Setting a collision box for a sprite is done via the Image Editor.

Image Editor Collisions.png
Editing the collision polygon of a ball.


Collision polygon coordinates are stored as ratios in the XML. So for example, if you have an animation with two frames, frame1 is a 32x64 image, and your bounding box coordinates are (0, 32), (0, 64), (32, 64), and (32, 32) -- eg, the lower half of your sprite, then the XML will store these values as (0, 0.5), (0, 1), (1, 1), (1, 0.5). Frame 2 however is 32x128, twice as tall. If you right-click and apply the original bounding box to the entire animation, frame2's bounding box will be *twice* as high as frame1's bounding box.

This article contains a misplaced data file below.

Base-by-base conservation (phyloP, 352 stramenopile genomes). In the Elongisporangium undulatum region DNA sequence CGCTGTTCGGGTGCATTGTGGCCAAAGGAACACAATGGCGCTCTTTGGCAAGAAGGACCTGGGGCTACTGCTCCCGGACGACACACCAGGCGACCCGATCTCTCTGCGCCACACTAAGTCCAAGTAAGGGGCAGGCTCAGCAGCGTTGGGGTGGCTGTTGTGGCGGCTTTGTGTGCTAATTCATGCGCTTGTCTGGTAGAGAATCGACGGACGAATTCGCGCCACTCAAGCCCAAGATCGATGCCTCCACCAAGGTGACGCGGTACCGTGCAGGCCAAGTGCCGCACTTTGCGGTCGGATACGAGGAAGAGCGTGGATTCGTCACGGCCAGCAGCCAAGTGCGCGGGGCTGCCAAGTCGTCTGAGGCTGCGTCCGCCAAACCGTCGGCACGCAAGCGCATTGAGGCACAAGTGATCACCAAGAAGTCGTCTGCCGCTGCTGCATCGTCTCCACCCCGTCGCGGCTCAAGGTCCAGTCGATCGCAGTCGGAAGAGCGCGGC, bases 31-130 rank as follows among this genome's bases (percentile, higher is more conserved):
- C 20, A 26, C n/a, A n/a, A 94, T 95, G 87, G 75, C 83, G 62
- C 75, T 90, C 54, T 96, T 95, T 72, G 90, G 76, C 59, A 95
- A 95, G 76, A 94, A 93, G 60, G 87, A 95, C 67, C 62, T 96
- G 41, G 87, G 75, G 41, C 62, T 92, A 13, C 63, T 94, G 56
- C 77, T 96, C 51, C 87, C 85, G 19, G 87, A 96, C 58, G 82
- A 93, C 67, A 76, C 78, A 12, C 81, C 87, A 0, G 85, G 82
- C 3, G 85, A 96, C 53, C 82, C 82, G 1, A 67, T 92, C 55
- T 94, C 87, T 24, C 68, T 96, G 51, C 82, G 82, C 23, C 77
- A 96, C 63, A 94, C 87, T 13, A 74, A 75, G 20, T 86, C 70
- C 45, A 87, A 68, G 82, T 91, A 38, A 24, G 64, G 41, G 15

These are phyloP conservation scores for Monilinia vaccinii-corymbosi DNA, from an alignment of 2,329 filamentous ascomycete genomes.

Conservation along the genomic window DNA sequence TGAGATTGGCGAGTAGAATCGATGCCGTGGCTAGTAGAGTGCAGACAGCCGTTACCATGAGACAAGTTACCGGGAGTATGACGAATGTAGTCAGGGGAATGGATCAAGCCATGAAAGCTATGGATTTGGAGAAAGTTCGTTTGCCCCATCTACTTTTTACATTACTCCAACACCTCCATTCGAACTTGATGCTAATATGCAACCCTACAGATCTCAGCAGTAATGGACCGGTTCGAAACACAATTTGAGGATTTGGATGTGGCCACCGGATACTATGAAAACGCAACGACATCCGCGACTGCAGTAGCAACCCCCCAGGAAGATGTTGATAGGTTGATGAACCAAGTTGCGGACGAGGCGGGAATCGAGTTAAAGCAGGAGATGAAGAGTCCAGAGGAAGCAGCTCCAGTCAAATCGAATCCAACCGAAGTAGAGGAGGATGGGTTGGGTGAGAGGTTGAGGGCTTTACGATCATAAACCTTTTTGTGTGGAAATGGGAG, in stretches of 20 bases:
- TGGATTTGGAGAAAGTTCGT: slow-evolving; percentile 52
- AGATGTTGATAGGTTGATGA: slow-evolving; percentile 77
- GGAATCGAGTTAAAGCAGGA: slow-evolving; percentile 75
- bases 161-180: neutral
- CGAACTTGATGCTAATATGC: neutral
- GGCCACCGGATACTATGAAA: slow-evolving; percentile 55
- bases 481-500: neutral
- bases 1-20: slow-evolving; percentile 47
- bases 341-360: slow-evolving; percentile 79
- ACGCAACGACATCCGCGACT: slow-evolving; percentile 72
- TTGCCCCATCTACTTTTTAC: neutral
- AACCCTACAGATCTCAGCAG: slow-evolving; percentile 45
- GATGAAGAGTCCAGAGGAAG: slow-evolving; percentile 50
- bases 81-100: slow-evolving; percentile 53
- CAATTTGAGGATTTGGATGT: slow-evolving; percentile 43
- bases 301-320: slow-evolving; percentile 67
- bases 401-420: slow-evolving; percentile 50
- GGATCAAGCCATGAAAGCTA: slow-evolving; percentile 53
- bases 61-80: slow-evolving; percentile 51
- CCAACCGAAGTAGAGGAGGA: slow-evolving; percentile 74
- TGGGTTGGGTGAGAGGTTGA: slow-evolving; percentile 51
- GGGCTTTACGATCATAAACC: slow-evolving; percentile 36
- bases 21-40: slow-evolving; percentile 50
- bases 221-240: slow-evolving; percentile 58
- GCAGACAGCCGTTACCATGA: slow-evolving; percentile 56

Collision Storage.png

It should be noted that image points are stored internally the same way. This is exaggerated for purposes of explanation.

Collision Irregularities

It is possible to introduce subtle bounding issues when you factor in things like toggling pixel rounding, or if a frame's height changed from an even value to an odd value.

These issues can arise when a developer does not use fixed dimensions for images (or possibly allows Construct to crop transparent edges) and then assigns a single bounding box on the first frame of some given animation in a sprite which is applied to an entire set of animation's frames.